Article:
New article in: Dovepress, Volume 2018:14, Pages 2415—2427

by Liselotte Kjellmer (Department of Special Education, Stockholm University), Elisabeth Fernell (Gillberg Neuropsychiatry Centre, Institute of Neuroscience and Physiology, Sahlgrenska Academy, Gothenburg University), Christopher Gillberg (Functional Area Speech and Language Pathology, Karolinska University Hospital) and Fritjof Norrelgen (Department of Clinical Neuroscience, Karolinska Institutet).


Purpose: This study aimed to present speech and language data from a community-representative group of 4- to 6-year-old children with early-diagnosed autism spectrum disorder (ASD) without intellectual disability (ID).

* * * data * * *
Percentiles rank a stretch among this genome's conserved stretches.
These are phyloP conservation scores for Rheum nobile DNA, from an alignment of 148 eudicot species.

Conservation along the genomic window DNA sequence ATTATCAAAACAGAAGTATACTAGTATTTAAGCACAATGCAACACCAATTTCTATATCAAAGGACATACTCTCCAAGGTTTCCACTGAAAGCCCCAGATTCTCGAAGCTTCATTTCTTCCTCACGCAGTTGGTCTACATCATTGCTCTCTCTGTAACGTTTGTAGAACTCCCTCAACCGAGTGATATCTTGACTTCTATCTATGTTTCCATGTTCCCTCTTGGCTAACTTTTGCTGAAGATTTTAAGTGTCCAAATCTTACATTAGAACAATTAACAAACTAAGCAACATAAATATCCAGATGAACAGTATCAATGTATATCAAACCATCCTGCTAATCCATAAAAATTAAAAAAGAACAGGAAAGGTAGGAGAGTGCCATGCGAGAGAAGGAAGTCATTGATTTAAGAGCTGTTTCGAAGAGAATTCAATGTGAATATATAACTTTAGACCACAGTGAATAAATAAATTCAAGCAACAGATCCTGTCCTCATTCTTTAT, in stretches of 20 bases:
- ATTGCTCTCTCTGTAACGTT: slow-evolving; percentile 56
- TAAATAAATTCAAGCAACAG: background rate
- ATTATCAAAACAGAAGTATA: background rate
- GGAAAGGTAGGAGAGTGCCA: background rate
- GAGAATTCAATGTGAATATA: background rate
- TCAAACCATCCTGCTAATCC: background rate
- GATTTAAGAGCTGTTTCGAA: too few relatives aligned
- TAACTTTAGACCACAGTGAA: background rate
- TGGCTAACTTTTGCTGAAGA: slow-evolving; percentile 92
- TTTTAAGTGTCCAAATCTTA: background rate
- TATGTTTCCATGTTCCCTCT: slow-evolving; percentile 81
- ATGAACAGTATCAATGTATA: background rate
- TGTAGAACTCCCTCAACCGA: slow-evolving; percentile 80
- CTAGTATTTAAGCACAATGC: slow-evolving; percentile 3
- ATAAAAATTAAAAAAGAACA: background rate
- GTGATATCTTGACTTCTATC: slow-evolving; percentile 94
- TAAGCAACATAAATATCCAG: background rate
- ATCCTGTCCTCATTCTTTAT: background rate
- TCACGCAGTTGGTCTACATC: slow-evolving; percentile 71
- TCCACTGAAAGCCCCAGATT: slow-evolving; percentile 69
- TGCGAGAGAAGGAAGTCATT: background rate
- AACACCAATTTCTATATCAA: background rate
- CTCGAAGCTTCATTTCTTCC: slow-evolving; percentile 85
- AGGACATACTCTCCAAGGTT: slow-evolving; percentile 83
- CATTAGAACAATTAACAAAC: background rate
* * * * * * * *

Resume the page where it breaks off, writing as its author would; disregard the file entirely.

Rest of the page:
Methods: The study group comprised 83 children 4–6 years of age with ASD without ID. They had been diagnosed with ASD before age 4.5 years and had received intervention at a specialized habilitation center. At 2-year follow-up, their language abilities were evaluated comprehensively by two speech–language pathologists using a battery of assessments. Receptive and expressive language and phonology were examined. The phonology evaluation included measures of phonological speech production and of phonological processing.

Results: Results revealed that almost 60% had moderate–severe language problems. Nearly half exhibited combined expressive and receptive language problems, of which a majority also had phonology problems. Phonological speech problems were found in 21% of the total group.

Conclusion: The findings underscore the importance of considering speech/language disorders in children with ASD without ID, since they usually attend mainstream classes but need specific educational adaptations.